May 2003

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May 31, 2003
Lumberjacks lose home opener 8-4

The Bangor Lumberjacks again had to fight rain, which has plagued the team since its season opening series last week at Allentown, Pa., but they managed to get their home opener in Friday night against the New Jersey Jackals at the University of Maine's Mahaney Diamond. The Lumberjacks squandered a 4-0 lead and lost 8-4.

The Lumberjacks lost both games of a twilight doubleheader Thursday night against the North Shore Spirit of Lynn, Mass., their first games since winning the season opener at Allentown on May 22. Their record is now 1-3.

Bangorinfo.com would report more on the Lumberjacks' home debut, but the team's front office failed to respond to two written requests for a pass to the home opening series, and failed to return a phone call as promised.


May 29, 2003
Lumberjacks debut at home Friday night
Pro baseball returns after almost 6 years

Professional baseball will return to the Bangor area after an almost six-year hiatus when the Bangor Lumberjacks play their first home game Friday night at the University of Maine's Mahaney Diamond, in Orono. Game time is set for 7:15 p.m.

The Lumberjacks' opponent for the home series opener will be the New Jersey Jackals, who were 4-2 after Wednesday.

However, rain might continue wreaking havoc on the team. After winning their season opener 2-1 at Allentown, Pa., last Thursday, the Lumberjacks have had five consecutive rainouts. Friday's weather forecast is calling for a chance of showers.

An indepedent team with no major league affiliation, the Lumberjacks play in the eight-team Northeast League. Bangor businessman Chip Hutchins bought the team last winter and moved it from Glens Falls, N.Y. Teams in the Northeast League play a 92-game regular-season schedule from the end of May through August.

General admission tickets will cost $3 for adults and $2 for children 12 and younger and adults 55 and older. Box seats will be $8 for adults and $6 for children 12 and younger and adults 55 and older.

Fans can buy tickets the day of the game at the team's store in the Bangor Mall until 3 p.m. After 3 p.m., tickets will be available at Mahaney Diamond.

Bangor's last professional baseball team, the Blue Ox, also played in the Northeast League and debuted in 1996 but moved to Quebec after the 1997 season when not enough Bangor city councilors voted for construction of a stadium behind the Bass Park grandstand. The Blue Ox had played at Mahaney Diamond. The Lumberjacks would like to play at the John Winkin Baseball Complex at Husson College next season. Husson is about $1.8 million short in funding for lights, a grandstand and restrooms for the newly refurbished artificial-turf field.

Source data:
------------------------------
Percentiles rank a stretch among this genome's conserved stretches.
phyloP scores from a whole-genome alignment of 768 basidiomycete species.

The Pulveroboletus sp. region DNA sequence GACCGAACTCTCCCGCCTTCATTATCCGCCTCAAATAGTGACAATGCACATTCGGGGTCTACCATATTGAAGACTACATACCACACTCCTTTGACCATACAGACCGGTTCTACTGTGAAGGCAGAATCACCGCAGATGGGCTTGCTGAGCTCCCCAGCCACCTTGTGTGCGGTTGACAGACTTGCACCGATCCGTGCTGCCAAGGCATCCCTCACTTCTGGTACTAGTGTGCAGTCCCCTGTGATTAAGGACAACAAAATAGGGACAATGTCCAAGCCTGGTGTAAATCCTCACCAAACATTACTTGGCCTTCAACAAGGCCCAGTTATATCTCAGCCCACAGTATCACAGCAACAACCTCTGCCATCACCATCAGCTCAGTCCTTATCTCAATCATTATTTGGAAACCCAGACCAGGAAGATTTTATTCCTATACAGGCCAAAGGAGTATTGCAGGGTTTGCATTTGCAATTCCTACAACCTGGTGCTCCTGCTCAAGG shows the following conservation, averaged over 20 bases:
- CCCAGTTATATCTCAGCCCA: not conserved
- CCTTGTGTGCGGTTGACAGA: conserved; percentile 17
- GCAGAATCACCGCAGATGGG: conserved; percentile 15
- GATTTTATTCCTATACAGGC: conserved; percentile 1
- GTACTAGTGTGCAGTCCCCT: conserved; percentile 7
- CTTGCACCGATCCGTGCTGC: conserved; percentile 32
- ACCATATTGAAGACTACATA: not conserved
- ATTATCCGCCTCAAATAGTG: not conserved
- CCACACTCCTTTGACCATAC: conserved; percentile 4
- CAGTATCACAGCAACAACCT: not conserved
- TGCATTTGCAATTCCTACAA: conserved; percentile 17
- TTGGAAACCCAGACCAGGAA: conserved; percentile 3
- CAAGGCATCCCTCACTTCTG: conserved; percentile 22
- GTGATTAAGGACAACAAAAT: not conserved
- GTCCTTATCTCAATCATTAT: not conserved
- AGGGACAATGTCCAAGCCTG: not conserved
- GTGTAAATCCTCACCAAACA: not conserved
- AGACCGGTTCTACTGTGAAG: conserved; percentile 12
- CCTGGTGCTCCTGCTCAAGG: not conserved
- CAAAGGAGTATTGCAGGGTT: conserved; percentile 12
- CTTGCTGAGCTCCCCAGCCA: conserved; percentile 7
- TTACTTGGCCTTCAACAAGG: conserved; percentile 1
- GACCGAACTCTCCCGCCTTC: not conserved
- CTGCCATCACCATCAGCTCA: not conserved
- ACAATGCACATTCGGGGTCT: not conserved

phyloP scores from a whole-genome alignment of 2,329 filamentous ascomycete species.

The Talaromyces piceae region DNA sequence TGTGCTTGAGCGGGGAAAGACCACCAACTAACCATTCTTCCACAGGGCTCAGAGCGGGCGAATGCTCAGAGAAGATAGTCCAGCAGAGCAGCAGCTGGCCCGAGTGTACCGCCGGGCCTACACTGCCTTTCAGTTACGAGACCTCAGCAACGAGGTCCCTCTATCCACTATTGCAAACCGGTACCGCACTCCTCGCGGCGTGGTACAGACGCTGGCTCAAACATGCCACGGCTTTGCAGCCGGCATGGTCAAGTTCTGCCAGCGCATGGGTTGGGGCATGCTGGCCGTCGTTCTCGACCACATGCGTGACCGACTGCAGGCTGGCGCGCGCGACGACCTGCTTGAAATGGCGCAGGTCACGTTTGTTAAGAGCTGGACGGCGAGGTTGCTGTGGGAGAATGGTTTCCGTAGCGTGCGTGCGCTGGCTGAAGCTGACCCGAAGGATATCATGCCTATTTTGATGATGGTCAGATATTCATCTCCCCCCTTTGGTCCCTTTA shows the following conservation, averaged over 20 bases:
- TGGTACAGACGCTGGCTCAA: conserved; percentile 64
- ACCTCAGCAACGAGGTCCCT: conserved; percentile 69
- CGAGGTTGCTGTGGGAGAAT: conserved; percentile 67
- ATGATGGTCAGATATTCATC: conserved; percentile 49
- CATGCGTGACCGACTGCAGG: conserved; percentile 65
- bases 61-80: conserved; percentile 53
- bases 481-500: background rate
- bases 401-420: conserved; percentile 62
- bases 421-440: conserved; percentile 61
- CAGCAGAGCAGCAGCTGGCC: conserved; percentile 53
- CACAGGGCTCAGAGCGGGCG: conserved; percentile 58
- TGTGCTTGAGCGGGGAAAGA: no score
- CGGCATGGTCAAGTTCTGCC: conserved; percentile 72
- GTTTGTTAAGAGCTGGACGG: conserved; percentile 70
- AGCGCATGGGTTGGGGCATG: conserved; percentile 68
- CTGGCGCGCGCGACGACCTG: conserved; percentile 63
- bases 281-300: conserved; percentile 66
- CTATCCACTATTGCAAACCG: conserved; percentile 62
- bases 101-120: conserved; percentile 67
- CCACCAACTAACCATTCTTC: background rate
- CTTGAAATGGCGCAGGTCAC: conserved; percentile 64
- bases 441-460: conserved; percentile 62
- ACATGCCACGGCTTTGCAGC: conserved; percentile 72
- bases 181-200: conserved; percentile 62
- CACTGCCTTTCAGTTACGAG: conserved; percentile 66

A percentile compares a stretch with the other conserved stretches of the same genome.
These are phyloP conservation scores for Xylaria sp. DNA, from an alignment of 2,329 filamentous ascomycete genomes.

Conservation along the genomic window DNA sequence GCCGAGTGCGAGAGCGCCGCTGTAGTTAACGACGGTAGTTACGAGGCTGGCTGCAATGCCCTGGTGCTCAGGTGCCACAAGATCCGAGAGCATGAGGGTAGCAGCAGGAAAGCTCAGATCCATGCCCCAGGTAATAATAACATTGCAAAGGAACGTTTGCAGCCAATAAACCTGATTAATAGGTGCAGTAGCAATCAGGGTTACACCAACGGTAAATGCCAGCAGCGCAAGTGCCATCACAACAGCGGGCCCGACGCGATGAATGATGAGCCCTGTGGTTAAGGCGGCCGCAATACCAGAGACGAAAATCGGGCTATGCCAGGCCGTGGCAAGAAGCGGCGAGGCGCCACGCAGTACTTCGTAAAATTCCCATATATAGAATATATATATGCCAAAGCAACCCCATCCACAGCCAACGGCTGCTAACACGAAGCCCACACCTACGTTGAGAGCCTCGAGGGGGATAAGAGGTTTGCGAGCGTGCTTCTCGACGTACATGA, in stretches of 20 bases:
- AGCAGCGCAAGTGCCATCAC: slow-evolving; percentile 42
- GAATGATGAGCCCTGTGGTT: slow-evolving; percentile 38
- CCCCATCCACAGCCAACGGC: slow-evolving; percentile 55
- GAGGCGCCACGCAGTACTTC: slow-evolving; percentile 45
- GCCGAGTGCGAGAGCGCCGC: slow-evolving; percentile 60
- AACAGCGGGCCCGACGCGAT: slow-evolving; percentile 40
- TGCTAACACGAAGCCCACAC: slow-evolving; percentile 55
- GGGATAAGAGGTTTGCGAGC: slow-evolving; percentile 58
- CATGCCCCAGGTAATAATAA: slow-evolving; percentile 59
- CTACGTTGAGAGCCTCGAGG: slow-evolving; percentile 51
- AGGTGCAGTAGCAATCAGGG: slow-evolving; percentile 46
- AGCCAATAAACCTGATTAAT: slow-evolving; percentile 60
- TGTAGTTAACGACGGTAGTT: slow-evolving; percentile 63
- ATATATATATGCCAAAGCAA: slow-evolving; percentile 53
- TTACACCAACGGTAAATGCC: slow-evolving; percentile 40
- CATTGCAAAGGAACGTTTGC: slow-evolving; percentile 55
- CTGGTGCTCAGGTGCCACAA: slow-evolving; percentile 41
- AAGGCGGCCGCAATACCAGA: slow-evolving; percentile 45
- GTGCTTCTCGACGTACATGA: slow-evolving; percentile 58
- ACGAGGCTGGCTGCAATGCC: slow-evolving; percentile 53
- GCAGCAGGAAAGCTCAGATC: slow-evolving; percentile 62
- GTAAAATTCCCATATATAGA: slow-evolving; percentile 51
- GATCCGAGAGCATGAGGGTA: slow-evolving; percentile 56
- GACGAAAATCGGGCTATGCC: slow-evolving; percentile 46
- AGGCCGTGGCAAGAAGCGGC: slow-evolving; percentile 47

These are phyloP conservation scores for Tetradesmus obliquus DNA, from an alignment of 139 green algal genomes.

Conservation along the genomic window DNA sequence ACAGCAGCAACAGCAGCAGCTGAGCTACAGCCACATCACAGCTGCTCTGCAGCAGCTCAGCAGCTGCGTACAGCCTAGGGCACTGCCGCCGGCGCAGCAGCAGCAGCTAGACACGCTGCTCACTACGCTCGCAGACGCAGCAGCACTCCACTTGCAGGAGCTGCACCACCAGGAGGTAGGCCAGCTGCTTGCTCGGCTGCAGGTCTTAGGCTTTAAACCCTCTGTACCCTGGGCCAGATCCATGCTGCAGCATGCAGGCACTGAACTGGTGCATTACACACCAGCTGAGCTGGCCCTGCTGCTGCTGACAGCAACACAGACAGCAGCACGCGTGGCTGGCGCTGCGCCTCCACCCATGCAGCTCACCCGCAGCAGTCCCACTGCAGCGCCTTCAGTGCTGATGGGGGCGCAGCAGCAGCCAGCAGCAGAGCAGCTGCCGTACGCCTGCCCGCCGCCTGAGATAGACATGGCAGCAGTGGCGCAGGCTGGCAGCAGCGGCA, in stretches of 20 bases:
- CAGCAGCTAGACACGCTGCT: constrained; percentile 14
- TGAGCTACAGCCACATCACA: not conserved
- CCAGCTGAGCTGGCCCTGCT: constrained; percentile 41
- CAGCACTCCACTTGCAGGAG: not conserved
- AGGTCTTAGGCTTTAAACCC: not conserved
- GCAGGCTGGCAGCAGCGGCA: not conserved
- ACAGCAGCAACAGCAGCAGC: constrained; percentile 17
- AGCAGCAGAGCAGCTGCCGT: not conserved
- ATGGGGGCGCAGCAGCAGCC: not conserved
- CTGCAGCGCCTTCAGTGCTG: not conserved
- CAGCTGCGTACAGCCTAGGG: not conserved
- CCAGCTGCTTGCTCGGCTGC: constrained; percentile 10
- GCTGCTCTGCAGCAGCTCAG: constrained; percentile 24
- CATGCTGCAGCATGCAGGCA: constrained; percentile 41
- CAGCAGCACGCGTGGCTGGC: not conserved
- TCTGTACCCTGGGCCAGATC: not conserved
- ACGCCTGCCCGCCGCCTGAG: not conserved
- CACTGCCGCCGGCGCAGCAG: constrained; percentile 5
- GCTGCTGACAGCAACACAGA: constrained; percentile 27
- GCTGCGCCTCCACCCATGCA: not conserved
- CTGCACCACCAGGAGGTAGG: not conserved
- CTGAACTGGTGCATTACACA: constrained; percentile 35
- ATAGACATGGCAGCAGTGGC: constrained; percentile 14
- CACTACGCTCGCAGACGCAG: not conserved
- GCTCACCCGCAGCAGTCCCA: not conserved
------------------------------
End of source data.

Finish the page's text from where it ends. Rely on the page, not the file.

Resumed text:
May 21, 2003
Theater cancels Shakespeare festival

Citing financial problems, the Penobscot Theatre Company announced Monday that it canceled three of the four shows scheduled for this year's Maine Shakespeare Festival.

The professional theater company will not produce "As You Like It," "Macbeth" or "Alice in Wonderland." "The Fantasticks," which had been scheduled to run at the beginning of July, won't beginning its run until July 25.

Monday's news came almost three weeks after the theater company announced it would close Aug. 31 if it didn't raise $250,000 this summer. Although the theater sold more tickets last year than during any other in its 29 years, the sales accounted for only 36 percent of the theater's $650,000 annual budget. Individual donations and corporate sponsorships are down.

"The Penobscot Theatre is like the quiet sister everybody forgot to ask to the dance," Dan McKay, vice president of the theater's board of directors, said in the May 2 issue of the Bangor Daily News. "My personal fear is that the community has forgotten that to support a theater of this quality it takes more than buying tickets."

Producing artistic director Mark Torres told the Bangor Daily in the May 2 issue that the theater needs an annual budget of close to $1 million to survive as a professional company. The theater's permanent staff features six full-time and six part-time employees. The theater hires designers, directors and actors on a play-by-play basis. Most of the actors are from out of state and require union pay in addition to a stipend for expenses such as lodging and meals.

Dropping this year's Shakespeare festival will help the theater cut costs. The theater also canceled its touring production of "A Midsummer Night's Dream" to area schools. To increase revenue, the theater is seeking to sell its old headquarters at 183 Main St., and it will increase ticket prices and leave a full-time position vacant.

So far the theater has raised $35,000 toward its goal of $250,000.

The theater opened in 1973 as Acadia Repertory. It changed its name to Penobscot Theatre in 1984. In 1986, the theater bought the building at 183 Main St. that it had been renting from a neighboring church for office and stage space. In 1997, the theater bought the Bangor Opera House, giving it a much larger stage and more seating.

The Maine Shakespeare Festival started in 1994 as Shakespeare on the River. Through last year, the shows were held outdoors on the banks of the Penobscot River. After last year's festival, though, Torres said the festival would move indoors to the Opera House stage this year because of unpredictable weather and logistics related to staging and equipment.

Theatergoers with tickets to the three shows canceled for this year's festival have three options. They can exchange their tickets for tickets to another production, they can get a refund or they can have the cost of the tickets go toward the theater's fund-raising effort.